Magazine article Editor & Publisher

Planning for Disaster

Magazine article Editor & Publisher

Planning for Disaster

Article excerpt

BOSTON GLOBE EXECUTIVE Robert D. Sylvester was nearing the end of his Nexpo presentation about the detailed mutual-assistance agreement the Globe and the Providence (R.I.) Journal have in case disaster halts production at either paper.

On the screen was a photo of the "emergency kit" of Journal section fronts, mastheads and column heads the Globe keeps on hand if it needs to produce the Providence paper.

"You'll notice these are the Providence materials," he explained a little sheepishly. "When I was putting this presentation together, I couldn't find the backup copy of the Globe emergency kit.

"I think that's quite telling... as to how emergency planning goes," said Sylvester, manager of publishing systems for the Globe.

Indeed, the disaster planning seminar at Nexpo began with a similar caveat from moderator Michael Stern, production manager of Syracuse Newspapers Inc. in New York.

"Please keep in mind there is no such thing as a perfect plan," Stern said.

Nevertheless, the recent spate of natural and man-made disasters that have struck newspapers have accelerated disaster planning around the country.

Consider the experience of just one chain, Knight-Ridder.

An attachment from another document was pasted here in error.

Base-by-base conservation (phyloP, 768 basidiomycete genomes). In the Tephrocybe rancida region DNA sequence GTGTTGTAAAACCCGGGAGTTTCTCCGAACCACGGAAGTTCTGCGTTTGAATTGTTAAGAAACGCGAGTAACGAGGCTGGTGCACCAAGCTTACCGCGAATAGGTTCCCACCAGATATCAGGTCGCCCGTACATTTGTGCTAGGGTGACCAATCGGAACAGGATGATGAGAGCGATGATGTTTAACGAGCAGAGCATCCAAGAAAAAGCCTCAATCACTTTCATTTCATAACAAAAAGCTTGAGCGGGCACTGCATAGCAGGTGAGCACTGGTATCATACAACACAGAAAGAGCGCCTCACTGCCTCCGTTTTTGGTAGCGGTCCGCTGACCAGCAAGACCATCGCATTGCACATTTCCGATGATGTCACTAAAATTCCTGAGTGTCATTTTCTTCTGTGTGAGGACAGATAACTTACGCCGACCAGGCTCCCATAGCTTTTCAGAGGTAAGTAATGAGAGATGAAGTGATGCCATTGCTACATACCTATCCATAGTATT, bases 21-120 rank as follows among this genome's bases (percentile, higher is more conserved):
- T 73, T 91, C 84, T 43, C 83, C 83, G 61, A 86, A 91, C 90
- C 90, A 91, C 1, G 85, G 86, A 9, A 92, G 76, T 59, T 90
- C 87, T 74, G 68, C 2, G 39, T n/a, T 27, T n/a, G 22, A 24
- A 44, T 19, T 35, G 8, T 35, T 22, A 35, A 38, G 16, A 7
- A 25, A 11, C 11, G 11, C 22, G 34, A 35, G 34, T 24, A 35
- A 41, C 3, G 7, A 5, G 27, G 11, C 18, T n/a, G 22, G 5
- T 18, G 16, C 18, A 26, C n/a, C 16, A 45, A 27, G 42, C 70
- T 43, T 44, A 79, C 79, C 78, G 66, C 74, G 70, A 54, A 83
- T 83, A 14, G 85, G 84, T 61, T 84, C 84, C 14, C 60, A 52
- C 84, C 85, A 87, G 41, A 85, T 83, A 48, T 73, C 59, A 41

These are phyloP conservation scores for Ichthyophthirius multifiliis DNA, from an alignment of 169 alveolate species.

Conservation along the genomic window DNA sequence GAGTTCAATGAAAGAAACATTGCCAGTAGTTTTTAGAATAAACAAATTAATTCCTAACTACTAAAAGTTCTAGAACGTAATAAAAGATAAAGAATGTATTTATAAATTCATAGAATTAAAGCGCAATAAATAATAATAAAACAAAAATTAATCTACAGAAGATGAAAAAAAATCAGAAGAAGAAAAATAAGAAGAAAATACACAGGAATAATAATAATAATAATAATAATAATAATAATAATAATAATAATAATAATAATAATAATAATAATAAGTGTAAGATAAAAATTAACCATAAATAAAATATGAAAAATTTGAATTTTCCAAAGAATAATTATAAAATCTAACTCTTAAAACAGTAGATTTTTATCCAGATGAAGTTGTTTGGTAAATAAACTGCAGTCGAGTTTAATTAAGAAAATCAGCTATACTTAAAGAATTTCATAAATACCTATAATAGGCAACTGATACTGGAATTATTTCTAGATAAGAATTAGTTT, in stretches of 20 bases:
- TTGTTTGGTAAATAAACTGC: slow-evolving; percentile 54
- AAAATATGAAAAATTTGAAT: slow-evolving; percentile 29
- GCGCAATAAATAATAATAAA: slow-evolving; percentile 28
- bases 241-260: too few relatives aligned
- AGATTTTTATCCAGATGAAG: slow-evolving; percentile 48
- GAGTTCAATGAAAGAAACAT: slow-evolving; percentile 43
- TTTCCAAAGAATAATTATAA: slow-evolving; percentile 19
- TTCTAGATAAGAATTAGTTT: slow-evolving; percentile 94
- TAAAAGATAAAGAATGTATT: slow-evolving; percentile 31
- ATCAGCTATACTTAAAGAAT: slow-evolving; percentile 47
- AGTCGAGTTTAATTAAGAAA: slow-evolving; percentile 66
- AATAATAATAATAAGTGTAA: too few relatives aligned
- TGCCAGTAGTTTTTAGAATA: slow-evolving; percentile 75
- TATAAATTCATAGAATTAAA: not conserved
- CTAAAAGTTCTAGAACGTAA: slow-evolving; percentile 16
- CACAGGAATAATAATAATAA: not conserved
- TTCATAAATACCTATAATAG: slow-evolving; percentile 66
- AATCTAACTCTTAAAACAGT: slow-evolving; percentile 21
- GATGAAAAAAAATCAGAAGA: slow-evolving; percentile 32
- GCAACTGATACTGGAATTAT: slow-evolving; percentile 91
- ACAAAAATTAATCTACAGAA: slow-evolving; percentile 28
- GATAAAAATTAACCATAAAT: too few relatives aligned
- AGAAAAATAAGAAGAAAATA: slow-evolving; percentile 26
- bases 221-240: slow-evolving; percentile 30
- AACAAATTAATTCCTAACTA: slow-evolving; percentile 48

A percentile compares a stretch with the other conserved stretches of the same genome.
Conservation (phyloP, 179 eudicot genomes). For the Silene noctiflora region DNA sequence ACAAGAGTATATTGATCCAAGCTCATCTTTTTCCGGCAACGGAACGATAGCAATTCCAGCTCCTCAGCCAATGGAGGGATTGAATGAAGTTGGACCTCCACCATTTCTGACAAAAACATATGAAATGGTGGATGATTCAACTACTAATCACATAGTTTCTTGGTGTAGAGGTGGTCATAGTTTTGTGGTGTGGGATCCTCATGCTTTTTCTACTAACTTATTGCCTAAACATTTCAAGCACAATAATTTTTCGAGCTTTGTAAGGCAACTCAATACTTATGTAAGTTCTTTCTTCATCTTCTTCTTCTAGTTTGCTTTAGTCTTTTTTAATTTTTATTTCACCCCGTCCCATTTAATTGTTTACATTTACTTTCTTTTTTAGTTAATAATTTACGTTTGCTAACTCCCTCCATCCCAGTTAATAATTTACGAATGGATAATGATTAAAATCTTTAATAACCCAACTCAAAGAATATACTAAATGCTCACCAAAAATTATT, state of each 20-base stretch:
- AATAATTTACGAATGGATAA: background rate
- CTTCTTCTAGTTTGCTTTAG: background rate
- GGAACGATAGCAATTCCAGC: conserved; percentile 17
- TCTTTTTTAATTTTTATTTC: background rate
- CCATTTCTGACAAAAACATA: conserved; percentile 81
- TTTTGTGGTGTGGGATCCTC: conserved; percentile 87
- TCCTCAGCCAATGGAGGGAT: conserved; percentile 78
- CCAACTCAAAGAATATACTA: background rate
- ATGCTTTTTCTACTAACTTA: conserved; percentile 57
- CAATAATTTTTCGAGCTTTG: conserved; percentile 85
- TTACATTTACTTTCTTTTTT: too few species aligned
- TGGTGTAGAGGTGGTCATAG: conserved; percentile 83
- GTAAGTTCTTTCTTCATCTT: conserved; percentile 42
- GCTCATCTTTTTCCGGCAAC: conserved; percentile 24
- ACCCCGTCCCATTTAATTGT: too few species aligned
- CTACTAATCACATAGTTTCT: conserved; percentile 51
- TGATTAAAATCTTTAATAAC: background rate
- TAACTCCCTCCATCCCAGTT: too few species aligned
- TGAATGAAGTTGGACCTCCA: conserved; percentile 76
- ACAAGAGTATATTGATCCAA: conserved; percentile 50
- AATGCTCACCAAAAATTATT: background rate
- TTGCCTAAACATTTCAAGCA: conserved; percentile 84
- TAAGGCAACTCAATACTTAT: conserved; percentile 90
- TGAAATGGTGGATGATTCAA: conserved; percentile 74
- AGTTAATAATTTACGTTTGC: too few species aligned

"Knight-Ridder [newspapers] faced five disasters in the past four years: the riots in Los Angeles, the bombing of the World Trade Center in New York, Hurricanes Hugo and Andrew, and the Bay-area earthquake," said Ernest L. King, manager for environmental affairs at Knight-Ridder.

Before two of the worst natural disasters-Hurricane Andrew and the California earthquake--both the San Jose (Calif.) Mercury News and the Miami Herald had extensive disaster plans ready.

Yet both papers also were helped, in the end, by luck.

The hurricane at the last moment veered away from the Herald's downtown Miami office, and the earthquake left Mercury News facilities with no serious damage.

"As we reflected on the events of October 1989, however, we knew we had dodged a major bullet," said Mercury News vice president-operations Jerry Polk.

The paper ordered a geological and structural analysis of its site. One result was that the paper improved the anchoring of much of its heavy equipment.

Miami, too, learned the importance of employee communications as it took literally days to contact all of the Herald's 2,500 employees, said Armando Gonzalez, director of engineering for the newspaper. …

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